A revised version of the bill is expected next week and a hearing is scheduled for Thursday, May 25th at 8 am in Salem. More details as we learn them. Scroll down to the bottom for relevant articles and OpEds.
Call to Action: Email Your Opposition to HB 2007!
In an extreme example of good intentions degenerating into bad outcomes, a bill intended to promote affordable housing will actually incentivize demolition of existing affordable housing, strip away protections for historic districts, prohibit design review for new construction, and usurp local control over zoning and density.
Sponsored by House Speaker Tina Kotek with backing from the Oregon Homebuilders Association and 1000 Friends of Oregon, HB 2007 ostensibly seeks to fast-track construction of affordable housing and add density within Urban Growth Boundaries statewide. These are important goals that Restore Oregon enthusiastically supports, but the bill goes off the rails with provisions that would severely degrade the livability of our neighborhoods.
It gives developers a free pass to demolish good, modest-priced houses and replace them with much more expensive homes that will do nothing to ease the affordability crisis. As currently written, HB 2007:
- Offers no protections against the demolition of existing affordable homes, and includes no requirement that a demolished home be replaced by affordable units.
- Eliminates discretionary design review for ALL housing types, not just affordable housing, sharply reducing neighborhood input and local control over compatibility.
- Compels cities to allow duplexes and accessory dwelling units (ADUs) in all single-family zones.
- Prohibits historic overlay zones that might effect density (i.e. would deny districts the ability to reduce the scale of a building to make it compatible with its neighbors).
- Denies historic districts protections against demolition or incompatible infill.
HB 2007 sets up a false conflict between affordable housing and historic preservation that is not borne out by the facts. It is important to note that historic districts represent a tiny fraction of the total residential zoning statewide. In Portland, it’s less than 3%. No rules currently governing historic districts prohibit affordable housing or compatible infill development, and there are many examples of affordable housing in historic buildings. Urban historic districts are already dense, and opportunities abound to add even more density through internal conversion of historic homes into multiple units or the addition of ADUs.
There is no doubt that an affordable housing crisis exists and density needs to be encouraged within Urban Growth Boundaries, but we can achieve density without demolition, and affordability without sacrificing livability. As it stands, this tangled mess of a bill will do more harm than good.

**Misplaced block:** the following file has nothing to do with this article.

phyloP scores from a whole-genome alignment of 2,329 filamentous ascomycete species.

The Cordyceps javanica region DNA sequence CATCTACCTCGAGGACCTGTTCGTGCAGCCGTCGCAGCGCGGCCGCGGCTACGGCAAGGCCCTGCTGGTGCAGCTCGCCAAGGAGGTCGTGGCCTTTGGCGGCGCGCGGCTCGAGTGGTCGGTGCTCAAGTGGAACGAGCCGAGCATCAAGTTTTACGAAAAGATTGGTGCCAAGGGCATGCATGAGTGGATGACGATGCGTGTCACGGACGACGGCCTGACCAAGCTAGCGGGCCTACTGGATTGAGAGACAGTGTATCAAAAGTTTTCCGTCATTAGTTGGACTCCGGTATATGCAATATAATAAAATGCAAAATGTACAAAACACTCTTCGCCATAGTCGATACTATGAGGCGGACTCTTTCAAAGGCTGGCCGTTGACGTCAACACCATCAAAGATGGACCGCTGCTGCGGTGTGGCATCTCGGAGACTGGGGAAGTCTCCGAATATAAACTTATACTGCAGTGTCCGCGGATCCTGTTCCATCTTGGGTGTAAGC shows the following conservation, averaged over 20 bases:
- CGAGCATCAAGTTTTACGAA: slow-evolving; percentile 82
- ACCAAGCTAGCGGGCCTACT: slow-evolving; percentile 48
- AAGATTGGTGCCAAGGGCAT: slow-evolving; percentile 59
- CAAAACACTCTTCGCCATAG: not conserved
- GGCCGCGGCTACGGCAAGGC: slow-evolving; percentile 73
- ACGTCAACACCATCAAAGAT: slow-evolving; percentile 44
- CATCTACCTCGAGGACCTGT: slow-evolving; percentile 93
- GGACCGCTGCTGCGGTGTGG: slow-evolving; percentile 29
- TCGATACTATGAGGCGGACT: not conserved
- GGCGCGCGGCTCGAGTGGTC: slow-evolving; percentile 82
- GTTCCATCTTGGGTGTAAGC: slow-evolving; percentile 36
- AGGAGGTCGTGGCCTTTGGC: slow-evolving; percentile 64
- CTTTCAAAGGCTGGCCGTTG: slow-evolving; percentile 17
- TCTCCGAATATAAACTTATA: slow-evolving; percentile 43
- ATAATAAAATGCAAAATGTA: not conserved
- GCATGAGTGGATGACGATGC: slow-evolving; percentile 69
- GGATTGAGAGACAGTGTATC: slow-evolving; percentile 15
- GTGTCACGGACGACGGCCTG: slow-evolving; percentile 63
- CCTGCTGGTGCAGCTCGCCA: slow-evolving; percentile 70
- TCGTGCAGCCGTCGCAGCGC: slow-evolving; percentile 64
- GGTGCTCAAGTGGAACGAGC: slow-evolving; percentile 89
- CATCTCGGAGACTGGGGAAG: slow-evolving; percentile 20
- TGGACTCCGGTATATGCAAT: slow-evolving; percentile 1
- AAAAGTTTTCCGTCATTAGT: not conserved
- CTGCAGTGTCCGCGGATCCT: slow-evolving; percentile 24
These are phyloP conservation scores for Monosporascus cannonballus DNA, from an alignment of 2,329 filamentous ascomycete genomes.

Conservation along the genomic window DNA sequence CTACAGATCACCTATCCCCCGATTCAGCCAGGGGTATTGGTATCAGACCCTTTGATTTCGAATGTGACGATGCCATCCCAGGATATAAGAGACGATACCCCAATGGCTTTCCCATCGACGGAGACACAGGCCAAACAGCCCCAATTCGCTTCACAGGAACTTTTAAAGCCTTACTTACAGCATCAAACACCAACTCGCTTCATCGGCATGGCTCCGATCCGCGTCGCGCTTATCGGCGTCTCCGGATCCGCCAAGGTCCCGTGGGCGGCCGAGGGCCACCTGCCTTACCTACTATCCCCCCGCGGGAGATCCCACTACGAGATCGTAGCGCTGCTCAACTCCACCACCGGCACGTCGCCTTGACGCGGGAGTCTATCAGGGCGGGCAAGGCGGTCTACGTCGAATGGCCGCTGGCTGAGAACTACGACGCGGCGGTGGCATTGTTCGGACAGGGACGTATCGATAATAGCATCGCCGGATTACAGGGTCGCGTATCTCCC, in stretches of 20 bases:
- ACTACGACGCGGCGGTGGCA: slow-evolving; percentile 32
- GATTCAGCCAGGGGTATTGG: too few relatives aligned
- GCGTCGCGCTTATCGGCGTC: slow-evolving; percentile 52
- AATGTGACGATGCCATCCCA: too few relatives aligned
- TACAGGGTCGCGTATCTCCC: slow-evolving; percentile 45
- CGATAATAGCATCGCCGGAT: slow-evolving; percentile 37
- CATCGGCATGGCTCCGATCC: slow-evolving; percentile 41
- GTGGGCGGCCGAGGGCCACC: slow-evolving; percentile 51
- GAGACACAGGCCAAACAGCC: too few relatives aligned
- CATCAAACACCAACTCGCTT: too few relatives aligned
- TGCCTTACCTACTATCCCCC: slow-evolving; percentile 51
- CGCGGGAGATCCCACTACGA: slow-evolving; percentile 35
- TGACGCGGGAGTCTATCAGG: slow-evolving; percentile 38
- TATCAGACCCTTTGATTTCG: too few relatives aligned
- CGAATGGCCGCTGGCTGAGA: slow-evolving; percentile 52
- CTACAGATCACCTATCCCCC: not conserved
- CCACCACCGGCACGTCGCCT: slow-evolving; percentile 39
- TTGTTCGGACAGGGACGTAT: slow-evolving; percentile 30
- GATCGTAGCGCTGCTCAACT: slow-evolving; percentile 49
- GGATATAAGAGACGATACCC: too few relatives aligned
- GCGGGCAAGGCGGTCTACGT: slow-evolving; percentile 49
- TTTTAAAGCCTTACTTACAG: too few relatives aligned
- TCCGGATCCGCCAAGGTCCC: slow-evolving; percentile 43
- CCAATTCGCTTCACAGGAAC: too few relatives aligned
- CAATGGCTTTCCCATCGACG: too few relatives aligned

The good news is that HB 2007 doesn’t need to be scrapped altogether, but it does need a major rehab (pun intended). We endorse provisions that would:
- Speed up affordable housing permits
- Establish “clear and objective standards” for affordable housing design
- Study ways to shorten the development timeline
- And allow religious institutions to create affordable housing on their property.
We Need Your Help to FIX HB 2007 and Protect Our Neighborhoods!
- Limit fast-track approvals to affordable housing only.
- Add prohibitions to the demolition of existing housing.
- Amend the building code to make it easier to do internal conversions of historic houses.
- Remove prohibitions to design review because ugly buildings last a lifetime.
- Leave protections for historic districts in place – they are not the problem, and are too important to sacrifice.
Restore Oregon and a coalition of preservation and livability-minded groups will be formally presenting these amendments in the next week. Stay tuned for further updates.
Additional Resources & Information:
Erickson Fritz Apartments: A good example of affordable housing in a historic district can be found in the Erickson Fritz Apartments, a DeMuro Award Winner:
- Interesting take on affordability in San Francisco – How to Be a Housing Ally (Or, Why I’m Not a YIMBY)
- My View: HB2007 undercuts best urban qualities
- The myth that more supply will result in affordability
- Analysis of Affordable Housing Costs
- Critique of HB 2007 by internationally renowned architect and planner, Michael Mehaffey